Augustin Jean Fresnel: The Pioneer of Wave Optics
Augustin Jean Fresnel was a French physicist and engineer who made significant contributions to the field of optics. He was one of the first to establish the wave theory of light, which explained phenomena such as interference, diffraction and polarization. He also invented the Fresnel lens, a type of lens that is widely used in lighthouses, projectors and magnifiers.
Early Life and Education
Fresnel was born on May 10, 1788, in Broglie, France. His father was a landowner and his mother was the niece of the painter Jean-HonorÃ© Fragonard. Fresnel had a brother, Fulgence, who also became a physicist and an uncle, LÃ©onor MÃ©rimÃ©e, who was a writer and a friend of Voltaire. Fresnel showed an interest in mathematics and science from an early age. He attended the Ãcole Centrale in Caen and then the Ãcole Polytechnique in Paris, where he studied engineering. He graduated in 1806 and joined the Corps des Ponts et ChaussÃ©es (Corps of Bridges and Roads), a government agency responsible for public works.
Career and Research
Fresnel worked as an engineer in various regions of France, building roads, bridges and canals. He also pursued his passion for optics in his spare time. He was influenced by the work of Thomas Young, an English physicist who demonstrated the interference of light waves in 1801. Fresnel conducted his own experiments with devices that produced interference fringes and diffraction patterns. He used the principle of Christiaan Huygens, a Dutch scientist who proposed that every point on a wavefront acts as a secondary source of spherical wavelets. Fresnel developed mathematical formulas to describe the behavior of light waves under different conditions.
In 1814, Fresnel wrote a memoir on diffraction that he submitted to the French Academy of Sciences. However, his work was rejected by the majority of the members, who favored Isaac Newton’s corpuscular theory of light. The corpuscular theory assumed that light consists of tiny particles that travel in straight lines. It could not explain phenomena such as interference and diffraction, which implied that light behaves like a wave.
In 1815, Fresnel lost his job temporarily during the political turmoil following Napoleon’s return from Elba. He used this opportunity to continue his research on optics. He collaborated with FranÃ§ois Arago, another French physicist who supported the wave theory of light. They studied the laws of interference of polarized light, which is light that vibrates in a single plane. They also discovered circularly polarized light, which is light that rotates around its direction of propagation.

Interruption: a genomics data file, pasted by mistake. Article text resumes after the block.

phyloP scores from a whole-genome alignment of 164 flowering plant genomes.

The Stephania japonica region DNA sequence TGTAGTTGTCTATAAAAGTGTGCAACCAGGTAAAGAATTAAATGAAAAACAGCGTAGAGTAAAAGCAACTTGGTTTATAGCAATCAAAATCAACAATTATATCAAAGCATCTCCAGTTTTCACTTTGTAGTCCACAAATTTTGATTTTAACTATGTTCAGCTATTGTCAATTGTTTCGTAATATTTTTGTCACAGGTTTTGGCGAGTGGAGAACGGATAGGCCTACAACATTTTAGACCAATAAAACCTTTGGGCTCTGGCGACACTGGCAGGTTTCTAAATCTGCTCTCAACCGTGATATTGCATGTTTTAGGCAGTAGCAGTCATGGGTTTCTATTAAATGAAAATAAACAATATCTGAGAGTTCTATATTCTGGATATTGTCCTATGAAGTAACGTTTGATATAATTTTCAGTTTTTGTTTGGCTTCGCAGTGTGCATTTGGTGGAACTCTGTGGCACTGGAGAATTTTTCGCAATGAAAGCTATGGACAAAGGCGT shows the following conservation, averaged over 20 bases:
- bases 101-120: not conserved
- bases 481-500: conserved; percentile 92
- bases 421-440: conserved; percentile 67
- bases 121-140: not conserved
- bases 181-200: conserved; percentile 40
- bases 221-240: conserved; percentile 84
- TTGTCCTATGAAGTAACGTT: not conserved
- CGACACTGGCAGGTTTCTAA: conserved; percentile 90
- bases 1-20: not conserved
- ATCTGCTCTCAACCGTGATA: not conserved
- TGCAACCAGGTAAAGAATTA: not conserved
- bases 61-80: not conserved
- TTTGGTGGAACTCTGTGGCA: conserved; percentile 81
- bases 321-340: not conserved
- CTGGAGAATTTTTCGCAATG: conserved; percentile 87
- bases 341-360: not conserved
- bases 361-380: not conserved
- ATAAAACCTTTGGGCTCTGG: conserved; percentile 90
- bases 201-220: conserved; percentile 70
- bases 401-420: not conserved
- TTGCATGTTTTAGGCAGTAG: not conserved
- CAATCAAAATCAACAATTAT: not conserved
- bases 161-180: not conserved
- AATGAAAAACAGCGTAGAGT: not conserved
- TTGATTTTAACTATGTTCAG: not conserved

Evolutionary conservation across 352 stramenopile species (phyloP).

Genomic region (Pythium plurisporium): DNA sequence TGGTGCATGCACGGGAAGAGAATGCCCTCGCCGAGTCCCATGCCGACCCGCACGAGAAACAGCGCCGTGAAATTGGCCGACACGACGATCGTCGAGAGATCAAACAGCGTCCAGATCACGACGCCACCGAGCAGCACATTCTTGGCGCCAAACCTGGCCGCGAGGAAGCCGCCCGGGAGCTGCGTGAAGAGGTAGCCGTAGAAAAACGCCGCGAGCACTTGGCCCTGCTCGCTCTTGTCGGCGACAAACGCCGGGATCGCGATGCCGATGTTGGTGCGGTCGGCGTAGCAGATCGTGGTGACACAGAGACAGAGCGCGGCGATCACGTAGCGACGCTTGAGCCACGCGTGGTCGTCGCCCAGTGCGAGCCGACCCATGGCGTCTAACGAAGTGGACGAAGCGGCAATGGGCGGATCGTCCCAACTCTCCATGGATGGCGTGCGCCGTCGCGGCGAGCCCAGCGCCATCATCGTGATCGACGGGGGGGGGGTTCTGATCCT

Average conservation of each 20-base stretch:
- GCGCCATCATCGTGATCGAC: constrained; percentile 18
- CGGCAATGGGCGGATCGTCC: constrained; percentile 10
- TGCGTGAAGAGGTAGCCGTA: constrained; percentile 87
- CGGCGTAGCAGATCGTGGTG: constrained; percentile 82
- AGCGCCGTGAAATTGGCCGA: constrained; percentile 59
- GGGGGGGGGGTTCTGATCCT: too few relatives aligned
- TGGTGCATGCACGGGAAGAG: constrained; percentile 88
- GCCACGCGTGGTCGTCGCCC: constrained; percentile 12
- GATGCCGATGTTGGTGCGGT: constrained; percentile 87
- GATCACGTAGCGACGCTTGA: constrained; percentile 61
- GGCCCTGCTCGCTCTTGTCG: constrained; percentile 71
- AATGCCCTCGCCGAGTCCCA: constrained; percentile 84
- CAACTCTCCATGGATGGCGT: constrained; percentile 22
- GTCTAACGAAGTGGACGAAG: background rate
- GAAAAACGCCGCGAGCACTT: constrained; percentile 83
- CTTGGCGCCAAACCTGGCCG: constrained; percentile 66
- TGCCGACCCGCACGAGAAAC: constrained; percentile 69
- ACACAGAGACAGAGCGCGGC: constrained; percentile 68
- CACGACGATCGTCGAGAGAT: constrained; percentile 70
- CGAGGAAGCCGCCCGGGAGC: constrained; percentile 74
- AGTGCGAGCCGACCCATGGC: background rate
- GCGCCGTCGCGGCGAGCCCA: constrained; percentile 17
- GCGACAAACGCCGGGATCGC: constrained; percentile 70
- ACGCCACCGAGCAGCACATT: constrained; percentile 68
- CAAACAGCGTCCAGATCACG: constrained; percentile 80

In 1819, Fresnel entered another memoir on diffraction to a competition organized by the Academy of Sciences. This time, he won the prize, thanks to an unexpected observation made by one of the judges, SimÃ©on-Denis Poisson. Poisson pointed out that Fresnel’s theory predicted that there would be a bright spot at the center of the shadow cast by a small spherical obstacle. This seemed absurd to Poisson, but Arago performed an experiment that confirmed Fresnel’s prediction. This spot became known as Poisson’s spot or Arago’s spot.
Fresnel also worked on the problem of refraction and reflection of light at the interface between two transparent media. He derived equations that related the angles and intensities of the incident, reflected and refracted rays to the indices of refraction of the media. These equations are known as Fresnel’s equations or Fresnel’s laws.
Another topic that Fresnel investigated was the phenomenon of double refraction or birefringence. This occurs when light passes through certain crystals, such as calcite or quartz, and splits into two rays with different directions and polarizations. Fresnel generalized Huygens’ theory of double refraction for uniaxial crystals (those with one optical axis) to biaxial crystals (those with two optical axes). He also explained how to determine the optical axes and indices of refraction of biaxial crystals using a device called a Fresnel rhomb.